I was witness to a different Mumbai that day-a one without life. The usual noise and commotion which is a hallmark of Mumbai had vanished and an uneasy calm had spread. The busiest street of Dadar was desolate. We were walking at a brisk pace in the safe custody of my granny who was taking turns in lifting us in her arms. I could sense fear and urgency in her eyes to reach home as quickly as possible. Finally, after a long walk of an hour, we reached close to our homes but not before we passed through KEM hospital, which was too near to my home. As we were passing through the hospital gate, my granny covered all our faces with the Pallu of her Saree making an unsuccessful attempt of saving our young minds from the tragic scene. Quite a many ambulances rushed in an out from the hospital compound with the screaming siren. There were few bodies, dead or alive, I was not sure, lying on footpath which my granny tried to save us from seeing. The line between life and death had vanished that day. No Mumbaikar must have felt safe while commuting to reach home. It was a black Friday, that had taught few young minds about the uncertainty of life! I remember when my Aai baba came home how loud I cried hugging them.
That same night someone knocked at our door. It was well past midnight, but we were all awake. In fact, nobody slept that fateful night. Baba opened the door and we had an unexpected guest standing in front of us. An 18-year-old young boy, in a plain white crumpled shirt, disheveled hairs and weariness largely written on his face stood at the door. Deceived by his disheveled looks my mother took few seconds to identify him as her cousin, Arun. After his father’s death few days ago, he migrated to Mumbai from Anjarla, a small village in Konkan. He started working as a driver and transported trucks carrying Mangoes, Coconuts or timber. That day was his second trip to Mumbai when he found himself caught in series of bomb blasts. He left his truck at Shivaji Park, Dadar and scampered in pursuit of a safe destination to survive. For his torn diary which he found in his pocket, which had our address written inside, he was able to locate our place that night. He waded through all the chaos and reached our home totally exhausted and hungry.
My mother served him ginger tea to calm his nerves which was followed by a hearty dinner. We had finished our dinner by then and had no left overs. So She cooked a Konkani meal of Kulith Pithla and steamed rice and served him hot. He looked famished and exhausted. He felt relieved and ate to his heart’s content.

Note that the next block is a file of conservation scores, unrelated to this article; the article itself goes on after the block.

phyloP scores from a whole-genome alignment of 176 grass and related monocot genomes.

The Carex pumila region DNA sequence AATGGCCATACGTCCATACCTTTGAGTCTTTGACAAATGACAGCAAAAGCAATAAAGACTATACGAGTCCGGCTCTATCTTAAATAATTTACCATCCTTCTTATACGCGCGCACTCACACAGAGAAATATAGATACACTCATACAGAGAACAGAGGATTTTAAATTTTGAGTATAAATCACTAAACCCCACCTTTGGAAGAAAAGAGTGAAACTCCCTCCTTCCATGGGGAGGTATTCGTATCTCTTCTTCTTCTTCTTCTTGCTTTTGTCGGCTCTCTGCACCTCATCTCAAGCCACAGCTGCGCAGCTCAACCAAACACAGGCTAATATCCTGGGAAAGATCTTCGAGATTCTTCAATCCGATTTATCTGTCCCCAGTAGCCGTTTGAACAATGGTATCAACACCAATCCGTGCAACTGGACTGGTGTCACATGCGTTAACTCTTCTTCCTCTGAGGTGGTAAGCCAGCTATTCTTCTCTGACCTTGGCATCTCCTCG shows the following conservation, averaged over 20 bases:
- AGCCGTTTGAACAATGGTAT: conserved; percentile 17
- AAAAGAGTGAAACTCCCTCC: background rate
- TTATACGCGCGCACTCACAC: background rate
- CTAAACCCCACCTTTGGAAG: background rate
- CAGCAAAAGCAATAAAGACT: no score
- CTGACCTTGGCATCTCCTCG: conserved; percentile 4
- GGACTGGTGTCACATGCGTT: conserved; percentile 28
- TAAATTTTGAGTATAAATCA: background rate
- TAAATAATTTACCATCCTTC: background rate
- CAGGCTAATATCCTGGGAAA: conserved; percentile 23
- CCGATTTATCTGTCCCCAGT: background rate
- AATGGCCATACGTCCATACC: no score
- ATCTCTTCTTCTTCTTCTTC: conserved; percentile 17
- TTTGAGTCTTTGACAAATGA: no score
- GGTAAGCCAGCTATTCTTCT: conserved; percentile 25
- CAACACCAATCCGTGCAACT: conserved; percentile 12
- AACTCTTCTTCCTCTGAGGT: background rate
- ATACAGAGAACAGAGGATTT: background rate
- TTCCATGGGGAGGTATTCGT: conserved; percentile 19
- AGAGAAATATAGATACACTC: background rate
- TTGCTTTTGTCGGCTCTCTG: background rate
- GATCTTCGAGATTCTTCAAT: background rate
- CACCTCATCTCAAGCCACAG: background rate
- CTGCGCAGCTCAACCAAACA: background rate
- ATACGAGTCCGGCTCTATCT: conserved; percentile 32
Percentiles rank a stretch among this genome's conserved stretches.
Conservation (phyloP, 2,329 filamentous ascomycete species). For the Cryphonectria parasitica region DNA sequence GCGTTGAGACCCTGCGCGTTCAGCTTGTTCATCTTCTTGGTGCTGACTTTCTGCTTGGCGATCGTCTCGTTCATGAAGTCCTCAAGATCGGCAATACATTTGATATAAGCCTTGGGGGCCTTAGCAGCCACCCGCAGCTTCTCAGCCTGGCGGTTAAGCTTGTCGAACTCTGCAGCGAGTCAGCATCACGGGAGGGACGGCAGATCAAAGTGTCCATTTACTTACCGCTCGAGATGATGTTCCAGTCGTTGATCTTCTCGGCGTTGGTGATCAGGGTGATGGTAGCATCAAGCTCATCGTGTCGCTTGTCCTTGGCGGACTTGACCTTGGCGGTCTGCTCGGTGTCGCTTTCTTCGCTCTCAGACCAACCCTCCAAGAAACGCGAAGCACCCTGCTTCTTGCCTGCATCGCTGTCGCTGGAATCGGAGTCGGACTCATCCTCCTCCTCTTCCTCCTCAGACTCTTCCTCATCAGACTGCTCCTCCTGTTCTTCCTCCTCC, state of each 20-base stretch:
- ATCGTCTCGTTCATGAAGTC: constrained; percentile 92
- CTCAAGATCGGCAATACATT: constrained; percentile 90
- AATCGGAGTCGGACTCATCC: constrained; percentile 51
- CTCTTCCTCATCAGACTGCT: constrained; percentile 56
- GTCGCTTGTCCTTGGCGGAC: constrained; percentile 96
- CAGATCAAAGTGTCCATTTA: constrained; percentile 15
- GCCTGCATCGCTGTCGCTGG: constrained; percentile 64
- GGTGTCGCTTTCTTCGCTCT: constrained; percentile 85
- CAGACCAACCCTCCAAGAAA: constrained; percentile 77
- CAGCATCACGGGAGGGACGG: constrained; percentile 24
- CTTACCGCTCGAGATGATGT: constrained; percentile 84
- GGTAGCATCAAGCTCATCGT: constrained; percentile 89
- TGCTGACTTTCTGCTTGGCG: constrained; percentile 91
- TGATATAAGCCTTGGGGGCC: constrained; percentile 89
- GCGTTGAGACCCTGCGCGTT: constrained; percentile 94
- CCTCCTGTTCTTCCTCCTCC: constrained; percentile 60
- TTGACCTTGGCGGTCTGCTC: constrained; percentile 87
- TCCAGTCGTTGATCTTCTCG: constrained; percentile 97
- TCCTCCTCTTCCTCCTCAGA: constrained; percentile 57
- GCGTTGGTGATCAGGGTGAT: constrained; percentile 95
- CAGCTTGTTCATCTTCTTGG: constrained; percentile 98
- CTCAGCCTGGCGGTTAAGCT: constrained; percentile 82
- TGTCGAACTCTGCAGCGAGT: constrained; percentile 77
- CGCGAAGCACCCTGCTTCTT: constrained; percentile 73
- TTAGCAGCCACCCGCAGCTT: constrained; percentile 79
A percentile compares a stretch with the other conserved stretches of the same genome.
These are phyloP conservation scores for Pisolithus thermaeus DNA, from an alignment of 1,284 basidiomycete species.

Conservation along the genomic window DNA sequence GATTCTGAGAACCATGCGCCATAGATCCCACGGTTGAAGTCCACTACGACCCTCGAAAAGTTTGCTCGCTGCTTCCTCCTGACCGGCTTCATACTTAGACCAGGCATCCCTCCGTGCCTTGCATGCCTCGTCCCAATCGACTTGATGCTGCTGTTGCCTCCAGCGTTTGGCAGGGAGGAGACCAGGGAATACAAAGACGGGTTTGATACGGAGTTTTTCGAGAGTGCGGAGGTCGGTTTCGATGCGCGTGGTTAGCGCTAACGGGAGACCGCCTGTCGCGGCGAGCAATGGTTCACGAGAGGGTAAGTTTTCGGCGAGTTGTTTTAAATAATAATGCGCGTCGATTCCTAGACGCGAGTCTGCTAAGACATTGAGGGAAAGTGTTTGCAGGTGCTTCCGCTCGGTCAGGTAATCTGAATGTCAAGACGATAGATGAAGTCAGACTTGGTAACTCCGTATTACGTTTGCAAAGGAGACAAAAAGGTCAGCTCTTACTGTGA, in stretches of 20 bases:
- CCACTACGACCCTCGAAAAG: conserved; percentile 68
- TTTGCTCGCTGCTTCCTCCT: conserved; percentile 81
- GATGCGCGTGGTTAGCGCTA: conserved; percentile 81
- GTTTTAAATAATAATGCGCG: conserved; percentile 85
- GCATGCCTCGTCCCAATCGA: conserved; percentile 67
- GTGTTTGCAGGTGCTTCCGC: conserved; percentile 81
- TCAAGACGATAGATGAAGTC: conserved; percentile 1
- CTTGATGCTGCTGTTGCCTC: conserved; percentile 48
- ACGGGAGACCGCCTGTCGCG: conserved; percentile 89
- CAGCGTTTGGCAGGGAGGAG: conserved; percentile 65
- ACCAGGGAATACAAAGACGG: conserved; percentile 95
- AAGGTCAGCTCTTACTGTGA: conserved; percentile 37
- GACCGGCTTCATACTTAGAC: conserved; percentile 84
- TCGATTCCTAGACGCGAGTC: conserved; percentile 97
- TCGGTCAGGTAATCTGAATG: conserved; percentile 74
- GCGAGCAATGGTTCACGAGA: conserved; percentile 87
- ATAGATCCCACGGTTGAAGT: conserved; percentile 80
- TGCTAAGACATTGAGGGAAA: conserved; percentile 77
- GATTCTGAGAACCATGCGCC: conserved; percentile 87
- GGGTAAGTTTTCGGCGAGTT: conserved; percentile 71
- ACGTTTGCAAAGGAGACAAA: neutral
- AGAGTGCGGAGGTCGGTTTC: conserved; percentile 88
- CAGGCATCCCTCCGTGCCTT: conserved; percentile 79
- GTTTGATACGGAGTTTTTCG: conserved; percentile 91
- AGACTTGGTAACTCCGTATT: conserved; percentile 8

After the meal he slept beside my baba cuddling him as he was his survivor. In our small 225 sq. ft. home. I have had witnessed love and affection in my small home and many known and unknown recipients of that love. Each time, when love was expressed, food was an integral part of it.
With that thought, I will share the recipe of Kulith Pithla. It’s a monsoon delight in Konkani households and is often served with steamed rice. Make this delicious recipe to include this superfood in your diet and share your feedback with us in comment section below.
- ½ Cup=60gms Kulith (Horse gram) Flour- easily available in market or in online stores
- 2 Large=180gms Onions-sliced into lengths
- ½ Cup fresh grated Coconut
- Cooking Oil
- 2 Green Chilies
- 5-6 Cloves of garlic
- 1 tsp Cumin Seeds
- 2 tbsp Fresh Coriander Leaves
- 1 tsp Mustard Seeds
- ¼th tsp Asafoetida Powder
- ¼th tsp Turmeric Powder
- 1 tbsp Malvani Masala (can be replaced with 2 tsp Red Chili Powder + 1 tsp Garam Masala)
- 2-3 Kokum rinds (optional)
- We will now make a coarse masala paste. In a mortar and pestle, put Cumin Seeds, Cloves and Green Chilies. Make a coarse paste of these ingredients. You can even use an electric grinder for making this paste. Remove and keep it aside
- Now, we will make a thin batter from Kulith flour. Add water to make a thin batter. We have used almost ¾th Cup water for making this batter. We have put a pan on heat.
- Heat 3 tbsp Cooking Oil in a Pan. Add Mustard Seeds. Add Asafoetida Powder and freshly grounded masala. Let Garlic become slightly brown in color
- Add sliced Onions and let is become brown in color. Onions have become brown in 6-7 mins on medium heat.
- Now add Turmeric Powder and Malvani Masala. 1 tbsp Malvani Masala can be replaced with 2 tsp Red Chili Powder + 1 tsp Garam Masala
- Mix the masala with Onions for couple of mins. Add Kulith flour batter. Stir well with the Masala. Now, add water and adjust the consistency of Pithla. The consistency must not be too thick. Traditionally, it is eaten with rice in Konkani households.
- We will add about 4 Cups of water. Add Salt to taste. Let the Pithla boil on high heat. When Pithla begins to boil, reduce heat and cook covered
- Uncover after 5 mins of cooking. Pithla starts to slightly thicken. Now add Kokum (optional-can be skipped). Now, we will cook Pithla uncovered for 2 mins
- After 2 mins, add grated Coconut and chopped Coriander leaves. Pithla starts to thicken after adding Coconut. Now cook for another 1 min.
- Kulith Pithla is ready now. Serve it hot
- You can relish this Kulith Pithla with Roti or Bhakri. Kulith Pithla served with hot steamed rice and roasted Papad is my favorite comfort meal.
Click to watch recipe video